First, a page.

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Fig. 2. AFM friction maps of the graphene-covered SiC surface before (a) and after (b) a microtribological experiment. Dark areas indicate low and bright areas high friction. The images have a width of 20 mm, the color scale ranges from 1 nN to 12 nN (see Fig. 3 for quantitative analysis). The dashed lines in (b) indicate the estimate of the contact diameter.
Fig. 3. Distribution of friction forces for the AFM friction maps shown in Fig. 2 and of a blank interfacial layer (no friction map shown). In order to increase statistics of ﬁrst and second layer graphene, an image with an offset of about 5 mm to the right of Fig. 2b is used. The distributions show that ﬁrst and second layer of graphene are worn and the interfacial layer is exposed.
After run-in, a mostly continuous area of high friction is exposed, surrounded by cracks and debris as shown in Fig. 2b. As the graphene obviously delaminated, the question was whether the exposed high-friction layer can be identiﬁed as the graphitic interfacial layer. Therefore, a substrate of SiC–6H (0001) was prepared to expose only the carbon-rich interfacial layer. When repeating the experiment on the interfacial layer with the same parameters and using the same sphere and AFM-cantilever, no wear scar was observed. Friction forces on the graphenized sample, the worn sample, and the interfacial layer sample are compared in Fig. 3. Friction on the interfacial layer is two times higher than on monolayer graphene. The histograms in Fig. 3 reveal the expected bimodal distribution of friction between monolayer graphene and bilayer graphene on the graphenized sample. After several cycles of sliding, a third peak corresponding to the wear scar dominates. The friction peak recorded on the blank interfacial layer matches the one for the wear scar.
4. Discussion The AFM images indicate that the graphene is sheared off the substrate at the points of highest pressure. These are the step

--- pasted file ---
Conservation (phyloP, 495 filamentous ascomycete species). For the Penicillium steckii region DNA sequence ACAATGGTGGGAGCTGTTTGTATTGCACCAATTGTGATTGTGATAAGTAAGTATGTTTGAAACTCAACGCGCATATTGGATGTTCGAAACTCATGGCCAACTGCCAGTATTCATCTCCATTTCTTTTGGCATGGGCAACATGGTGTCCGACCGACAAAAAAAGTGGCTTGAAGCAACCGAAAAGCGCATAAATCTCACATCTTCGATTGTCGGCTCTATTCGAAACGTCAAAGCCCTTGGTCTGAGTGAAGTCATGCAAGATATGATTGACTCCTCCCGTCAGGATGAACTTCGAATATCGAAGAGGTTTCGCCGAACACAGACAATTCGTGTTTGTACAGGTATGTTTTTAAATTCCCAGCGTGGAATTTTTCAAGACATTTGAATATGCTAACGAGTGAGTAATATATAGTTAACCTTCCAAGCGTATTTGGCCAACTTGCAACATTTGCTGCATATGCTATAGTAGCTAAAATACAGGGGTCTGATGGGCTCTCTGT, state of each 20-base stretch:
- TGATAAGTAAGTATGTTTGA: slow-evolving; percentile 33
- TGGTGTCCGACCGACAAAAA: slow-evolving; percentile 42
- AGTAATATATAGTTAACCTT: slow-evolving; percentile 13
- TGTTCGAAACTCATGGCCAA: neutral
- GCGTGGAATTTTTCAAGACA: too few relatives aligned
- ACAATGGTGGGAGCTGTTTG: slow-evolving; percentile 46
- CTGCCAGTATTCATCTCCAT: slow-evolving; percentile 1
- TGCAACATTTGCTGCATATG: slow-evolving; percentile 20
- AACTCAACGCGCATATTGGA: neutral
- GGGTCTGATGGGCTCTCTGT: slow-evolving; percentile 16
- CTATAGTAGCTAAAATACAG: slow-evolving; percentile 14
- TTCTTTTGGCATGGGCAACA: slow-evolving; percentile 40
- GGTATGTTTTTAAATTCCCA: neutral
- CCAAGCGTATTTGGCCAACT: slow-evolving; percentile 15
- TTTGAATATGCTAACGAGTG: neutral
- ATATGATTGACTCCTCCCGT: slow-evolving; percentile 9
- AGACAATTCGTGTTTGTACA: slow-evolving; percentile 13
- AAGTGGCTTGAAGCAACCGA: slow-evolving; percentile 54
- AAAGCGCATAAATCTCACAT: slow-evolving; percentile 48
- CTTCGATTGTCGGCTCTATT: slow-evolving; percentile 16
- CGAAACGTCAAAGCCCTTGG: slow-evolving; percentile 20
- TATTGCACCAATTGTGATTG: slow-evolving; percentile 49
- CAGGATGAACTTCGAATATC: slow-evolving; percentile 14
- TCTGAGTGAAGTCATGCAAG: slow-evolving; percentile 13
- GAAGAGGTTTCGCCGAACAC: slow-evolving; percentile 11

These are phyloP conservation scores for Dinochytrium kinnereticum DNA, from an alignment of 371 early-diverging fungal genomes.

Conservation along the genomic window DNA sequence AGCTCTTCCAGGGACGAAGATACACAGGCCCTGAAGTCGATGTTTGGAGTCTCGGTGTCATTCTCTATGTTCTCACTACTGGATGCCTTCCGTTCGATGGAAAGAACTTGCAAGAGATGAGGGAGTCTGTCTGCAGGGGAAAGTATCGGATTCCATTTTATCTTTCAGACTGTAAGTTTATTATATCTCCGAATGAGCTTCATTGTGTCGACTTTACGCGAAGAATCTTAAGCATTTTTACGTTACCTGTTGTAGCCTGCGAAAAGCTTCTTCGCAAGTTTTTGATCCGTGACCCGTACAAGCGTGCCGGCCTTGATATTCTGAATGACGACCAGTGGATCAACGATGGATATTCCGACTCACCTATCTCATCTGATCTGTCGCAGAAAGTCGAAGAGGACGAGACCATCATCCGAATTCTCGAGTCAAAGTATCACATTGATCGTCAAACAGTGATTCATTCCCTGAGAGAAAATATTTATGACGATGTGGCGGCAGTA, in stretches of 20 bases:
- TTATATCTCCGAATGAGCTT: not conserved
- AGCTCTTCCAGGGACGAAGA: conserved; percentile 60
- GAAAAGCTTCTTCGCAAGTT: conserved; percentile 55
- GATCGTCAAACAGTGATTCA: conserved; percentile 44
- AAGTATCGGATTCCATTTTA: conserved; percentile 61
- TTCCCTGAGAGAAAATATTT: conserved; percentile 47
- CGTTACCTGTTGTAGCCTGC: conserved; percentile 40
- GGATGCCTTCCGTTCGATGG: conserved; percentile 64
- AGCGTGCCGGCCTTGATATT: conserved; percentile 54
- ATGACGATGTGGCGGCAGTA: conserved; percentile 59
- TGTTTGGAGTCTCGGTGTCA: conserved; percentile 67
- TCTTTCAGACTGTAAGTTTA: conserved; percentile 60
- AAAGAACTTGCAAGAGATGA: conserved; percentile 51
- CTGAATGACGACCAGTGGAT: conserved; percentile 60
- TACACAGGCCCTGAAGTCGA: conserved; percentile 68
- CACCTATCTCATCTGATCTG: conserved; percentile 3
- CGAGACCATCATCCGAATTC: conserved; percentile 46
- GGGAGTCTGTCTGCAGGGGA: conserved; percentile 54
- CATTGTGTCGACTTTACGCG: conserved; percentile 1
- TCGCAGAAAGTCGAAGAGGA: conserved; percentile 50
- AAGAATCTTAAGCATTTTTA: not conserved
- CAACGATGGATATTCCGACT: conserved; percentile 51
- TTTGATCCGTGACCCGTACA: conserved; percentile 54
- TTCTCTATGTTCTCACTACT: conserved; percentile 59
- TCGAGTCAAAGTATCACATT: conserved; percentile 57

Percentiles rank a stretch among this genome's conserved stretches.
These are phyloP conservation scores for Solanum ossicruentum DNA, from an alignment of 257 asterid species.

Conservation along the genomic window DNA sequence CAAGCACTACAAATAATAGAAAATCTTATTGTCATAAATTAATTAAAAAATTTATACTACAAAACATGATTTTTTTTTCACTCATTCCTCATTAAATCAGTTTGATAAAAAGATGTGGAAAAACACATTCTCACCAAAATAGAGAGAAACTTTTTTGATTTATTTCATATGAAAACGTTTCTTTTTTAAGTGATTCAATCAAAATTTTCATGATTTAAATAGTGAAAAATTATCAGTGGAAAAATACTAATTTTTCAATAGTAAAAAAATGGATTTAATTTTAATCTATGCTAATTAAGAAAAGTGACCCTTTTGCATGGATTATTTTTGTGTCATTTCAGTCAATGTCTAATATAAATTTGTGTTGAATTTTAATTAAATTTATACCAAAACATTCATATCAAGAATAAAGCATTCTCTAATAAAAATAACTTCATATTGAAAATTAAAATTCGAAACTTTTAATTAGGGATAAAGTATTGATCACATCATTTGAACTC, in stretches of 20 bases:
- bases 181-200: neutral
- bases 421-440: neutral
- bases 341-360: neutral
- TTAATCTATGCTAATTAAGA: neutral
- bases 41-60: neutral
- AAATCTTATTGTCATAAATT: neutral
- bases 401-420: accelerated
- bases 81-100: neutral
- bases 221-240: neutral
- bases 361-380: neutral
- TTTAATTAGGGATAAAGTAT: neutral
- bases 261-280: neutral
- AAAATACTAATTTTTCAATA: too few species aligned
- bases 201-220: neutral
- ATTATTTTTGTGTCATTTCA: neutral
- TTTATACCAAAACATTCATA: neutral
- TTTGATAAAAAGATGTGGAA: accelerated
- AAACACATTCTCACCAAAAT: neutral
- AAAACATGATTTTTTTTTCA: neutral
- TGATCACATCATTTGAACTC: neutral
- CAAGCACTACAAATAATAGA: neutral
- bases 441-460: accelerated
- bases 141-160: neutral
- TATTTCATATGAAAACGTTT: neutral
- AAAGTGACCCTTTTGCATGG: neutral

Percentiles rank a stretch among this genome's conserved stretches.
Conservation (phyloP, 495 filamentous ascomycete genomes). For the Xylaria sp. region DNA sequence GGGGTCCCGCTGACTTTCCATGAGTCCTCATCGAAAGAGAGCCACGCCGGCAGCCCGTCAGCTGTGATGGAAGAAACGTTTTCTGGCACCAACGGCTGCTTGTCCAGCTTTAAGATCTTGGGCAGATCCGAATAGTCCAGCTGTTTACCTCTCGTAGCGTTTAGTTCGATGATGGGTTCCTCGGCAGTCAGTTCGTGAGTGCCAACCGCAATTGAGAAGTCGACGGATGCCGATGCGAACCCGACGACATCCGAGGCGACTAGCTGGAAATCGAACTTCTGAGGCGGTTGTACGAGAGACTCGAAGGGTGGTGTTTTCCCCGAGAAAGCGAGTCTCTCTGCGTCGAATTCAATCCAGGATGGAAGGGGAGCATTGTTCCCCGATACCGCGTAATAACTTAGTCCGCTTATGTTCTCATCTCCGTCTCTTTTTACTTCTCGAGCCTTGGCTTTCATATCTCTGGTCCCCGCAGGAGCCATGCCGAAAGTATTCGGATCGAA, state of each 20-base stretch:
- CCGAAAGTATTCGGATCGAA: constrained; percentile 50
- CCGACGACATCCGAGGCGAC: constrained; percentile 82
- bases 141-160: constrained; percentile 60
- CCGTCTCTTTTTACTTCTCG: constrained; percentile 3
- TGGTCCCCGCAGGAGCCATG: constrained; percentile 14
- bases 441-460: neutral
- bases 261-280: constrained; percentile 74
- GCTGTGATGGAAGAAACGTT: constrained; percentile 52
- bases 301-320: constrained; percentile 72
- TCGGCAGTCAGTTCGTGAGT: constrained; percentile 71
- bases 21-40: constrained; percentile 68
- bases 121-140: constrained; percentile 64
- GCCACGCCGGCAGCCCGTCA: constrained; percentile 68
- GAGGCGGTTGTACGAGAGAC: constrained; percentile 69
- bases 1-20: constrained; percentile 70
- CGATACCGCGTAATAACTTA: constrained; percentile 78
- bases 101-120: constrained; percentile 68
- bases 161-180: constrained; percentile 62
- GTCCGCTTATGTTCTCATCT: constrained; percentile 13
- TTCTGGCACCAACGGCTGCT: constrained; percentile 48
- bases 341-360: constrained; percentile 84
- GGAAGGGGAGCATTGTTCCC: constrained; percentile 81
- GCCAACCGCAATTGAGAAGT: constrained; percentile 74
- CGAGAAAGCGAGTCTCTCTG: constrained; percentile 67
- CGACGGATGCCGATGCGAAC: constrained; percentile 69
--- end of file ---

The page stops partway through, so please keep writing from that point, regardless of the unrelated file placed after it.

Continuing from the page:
edges, where most of the cracks originate. Starting from the cracks, ﬂakes of graphene delaminate from the sample, as they are only bound to the substrate by Van-der-Waals forces. The graphene patches remaining within the wear track are located near step edges which seem to topographically protect the patches of graphene. By comparison to a blank interfacial layer sample we can conclude that the graphene decays rapidly within about 10 cycles, leaving exposed the stable interfacial layer that is covalently bound to the substrate. The substrate surface itself and the interfacial layer are found not to be damaged. Debris on the sides of the wear track probably originates either from loosened graphene, as for example found in atomistic simulations  or more likely from the ruby sphere, which indeed undergoes abrasive changes as discussed above. A veriﬁcation of Amontons’ law was not possible for the ruby sphere sliding on graphenized SiC(0001), as the measurements resulted in coefﬁcients of friction varying by a factor of four for consecutive experiments with the same normal force. Since the width of the wear track was observed to vary signiﬁcantly between experiments, it is reasonable to assume that the contact area between sphere and sample did also change. These observations lead us to an analysis following the model of Bowden and Tabor , stating that the frictional force is determined by the shear strength and the area of microscopic contacts. Similarly, the DMT model  as well as atomistic simulations for multiasperity contacts  predict a linear relation between contact area and friction force. An analysis of the contact area by Hertzian contact mechanics is not possible, because SiC and ruby both are non-compliant materials and thus do not form a smooth contact. To estimate the contact area it is assumed to be circular and is calculated based on the width of the central wear scar. Although some scissure formation in the graphene outside the central wear track indicates weaker side contacts, we used this width as a representative quantity. Also, this assumption does not account for non-circular contacts like elliptic or complex multi-asperity contact geometries, since the wear scar is a projection of the contact area along the displacement axis. The resulting plot of friction force versus contact area is presented in Fig. 4. The linear relation between friction and contact area indicates that the friction is indeed determined by the actual contact area between the two hard materials SiC and ruby. The slope of the curve (1.2 MPa) provides us with an estimate for the shear strength of the contact between the ruby sphere and the graphitic interfacial layer. It is orders of magnitude lower than the shear strength of the contacting materials, which often serve as reference values in studies of metal friction.